Delete
    3. I just hit that site a little while ago. There is a tiny village near Bushy Run named after the Colonel. My wife and I use to stop and shop for flower and vegetable seeds in a little general store there. You could get them a lot cheaper at other places, but the store was built sometime in the 1800s and had a lot of atmosphere with the original gaslights on the ceiling and never having any major renovations done to it. Now I'm wondering if it's still there. It's been close to 40 years since we've been out that way.

      I also need to look up an old friend who lent me a book decades ago about Simon Girty, another historical figure from the area. I would really like to read it again, but I don't remember what it was called. Supposedly Girty's Run, the little stream below my house, is named after him.

      Delete
    4. @Juvat - a wise man will make the best of a crappy assignment. One thing I love about the DC area is the history, both within the town and around the local area.

      You made the best of your time there.

      Delete
    5. @Taminator - Wikipedia has an entry on Simon Girty with a list of novels and such which portrayed him.

      Delete
  4. I remember. I learn.

    The main advantage of age is we can actually see newcomers make the mistakes of others.

    ReplyDelete
    Replies
    1. "The main advantage of age is we can actually see newcomers make the mistakes of others."

      That also is the main curse of age.

      Delete
    2. Another advantage is that we can sit back and laugh at all the stupid #$%^ that they are doing now that we already survived........

      Delete
    3. And just smile when they call us old fogies.

      Delete
    4. @Skip - a true statement. There are other advantages to geezerdom as well, senior discounts at various places spring to mind almost immediately. What with me being a parsimonious old so-and-so.

      Delete
    5. @Juvat - knowing that no matter what we say they're going to make the mistake anyway?

      (The main curse of age for me is being able to tell when it's going to rain. It's all in the knees...)

      Delete
    6. @Taminator - been there, done that...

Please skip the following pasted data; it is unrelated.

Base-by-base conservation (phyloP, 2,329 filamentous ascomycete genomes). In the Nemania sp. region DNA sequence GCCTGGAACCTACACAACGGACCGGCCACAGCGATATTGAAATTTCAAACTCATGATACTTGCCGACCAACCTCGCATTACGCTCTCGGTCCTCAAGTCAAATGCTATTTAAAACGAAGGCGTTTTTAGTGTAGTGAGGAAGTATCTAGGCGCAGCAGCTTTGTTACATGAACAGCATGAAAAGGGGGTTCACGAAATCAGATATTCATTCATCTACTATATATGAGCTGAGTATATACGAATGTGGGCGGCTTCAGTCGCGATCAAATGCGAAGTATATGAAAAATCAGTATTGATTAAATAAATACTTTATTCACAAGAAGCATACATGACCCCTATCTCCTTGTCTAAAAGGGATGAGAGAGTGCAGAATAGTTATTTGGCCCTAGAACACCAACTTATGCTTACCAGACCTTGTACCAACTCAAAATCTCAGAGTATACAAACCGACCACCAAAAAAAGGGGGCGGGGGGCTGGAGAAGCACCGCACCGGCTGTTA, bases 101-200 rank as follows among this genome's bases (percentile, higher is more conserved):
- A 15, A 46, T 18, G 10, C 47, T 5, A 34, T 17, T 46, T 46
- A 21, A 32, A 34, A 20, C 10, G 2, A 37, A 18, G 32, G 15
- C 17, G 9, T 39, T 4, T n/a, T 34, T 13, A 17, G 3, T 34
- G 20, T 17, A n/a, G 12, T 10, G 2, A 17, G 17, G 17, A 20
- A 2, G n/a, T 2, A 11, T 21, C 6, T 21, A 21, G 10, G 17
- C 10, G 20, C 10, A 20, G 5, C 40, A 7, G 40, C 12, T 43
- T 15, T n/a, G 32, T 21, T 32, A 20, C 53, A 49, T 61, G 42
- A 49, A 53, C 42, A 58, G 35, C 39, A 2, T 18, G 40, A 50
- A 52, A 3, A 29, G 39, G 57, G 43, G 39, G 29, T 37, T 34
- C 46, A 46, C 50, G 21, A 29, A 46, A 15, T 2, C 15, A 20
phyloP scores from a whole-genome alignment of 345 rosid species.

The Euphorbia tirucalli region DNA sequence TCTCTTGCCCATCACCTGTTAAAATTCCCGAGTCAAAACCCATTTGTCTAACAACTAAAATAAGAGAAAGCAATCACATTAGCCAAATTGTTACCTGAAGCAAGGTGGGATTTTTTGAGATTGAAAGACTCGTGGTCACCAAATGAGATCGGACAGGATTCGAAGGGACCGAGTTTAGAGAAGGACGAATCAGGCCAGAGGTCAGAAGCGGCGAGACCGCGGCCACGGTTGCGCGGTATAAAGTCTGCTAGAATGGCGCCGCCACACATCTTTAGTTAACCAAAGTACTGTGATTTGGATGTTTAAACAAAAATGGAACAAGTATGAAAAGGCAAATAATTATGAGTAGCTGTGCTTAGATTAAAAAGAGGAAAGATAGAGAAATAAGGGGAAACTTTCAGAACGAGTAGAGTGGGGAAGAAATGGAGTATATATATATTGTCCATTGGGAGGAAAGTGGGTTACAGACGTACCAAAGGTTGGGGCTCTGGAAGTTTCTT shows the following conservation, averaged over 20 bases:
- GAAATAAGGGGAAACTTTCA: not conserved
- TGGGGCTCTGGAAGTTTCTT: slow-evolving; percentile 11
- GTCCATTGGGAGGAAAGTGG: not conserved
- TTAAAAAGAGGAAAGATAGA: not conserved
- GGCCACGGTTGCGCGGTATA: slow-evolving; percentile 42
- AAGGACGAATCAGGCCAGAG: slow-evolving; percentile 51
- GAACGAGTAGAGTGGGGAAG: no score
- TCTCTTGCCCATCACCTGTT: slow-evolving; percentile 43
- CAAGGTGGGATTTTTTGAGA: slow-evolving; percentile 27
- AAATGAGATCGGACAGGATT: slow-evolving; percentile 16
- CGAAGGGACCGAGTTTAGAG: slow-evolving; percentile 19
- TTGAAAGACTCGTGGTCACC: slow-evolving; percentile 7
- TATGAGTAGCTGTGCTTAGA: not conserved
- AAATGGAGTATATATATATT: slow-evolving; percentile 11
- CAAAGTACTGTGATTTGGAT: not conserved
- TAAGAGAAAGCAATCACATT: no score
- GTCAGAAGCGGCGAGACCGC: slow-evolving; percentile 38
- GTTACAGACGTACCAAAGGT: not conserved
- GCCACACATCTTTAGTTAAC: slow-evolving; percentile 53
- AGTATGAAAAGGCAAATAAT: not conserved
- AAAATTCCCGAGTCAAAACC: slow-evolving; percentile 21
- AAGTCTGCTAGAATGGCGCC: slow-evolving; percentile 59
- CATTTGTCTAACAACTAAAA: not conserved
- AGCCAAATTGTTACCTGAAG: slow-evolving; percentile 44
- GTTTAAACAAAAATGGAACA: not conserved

Delete
  5. Life when Central government lay 2 months away by sea and one could do as one's conscience dictated without paying too much attention to how it be preceived (made that one up special) by ABC, NBC and CBS, much less the State Department)

    ReplyDelete
    Replies
    1. Admittedly, it was a disaster.

      Delete
    2. People back then had consciences right? I mean all that Puritanism in the colonies. (The effects of which I saw in my youth with many of the New England "blue" laws. Tsk, tsk, musn't buy alcohol on Sunday!)

      Delete
    3. Not many Puritans down here, but you still can't by alcohol on Sunday.

      Delete
    4. Well, there aren't many Puritans up here anymore, but their rules and regulations lived on.

      In Vermont you couldn't buy booze on Election Day. I guess they didn't want spur of the moment drunks voting. I mean there was no law preventing you from stocking up the day before, so if you were a drunk who planned well, you could still vote drunk.

      There are days where voting drunk seems to be what most of the country is doing anyway. Or are they guilty of VWS - Voting While Stupid?

      Delete
    5. With our present-day educational system my money is on VWS..

      PS: Villiers and Jumonville are both common names here in South Louisiana/Acadiana

      Delete
    6. With our present-day educational system my money is on VWS..

      PS: Villiers and Jumonville are both common names here in South Louisiana/Acadiana

      Delete

Just be polite... that's all I ask. (For Buck)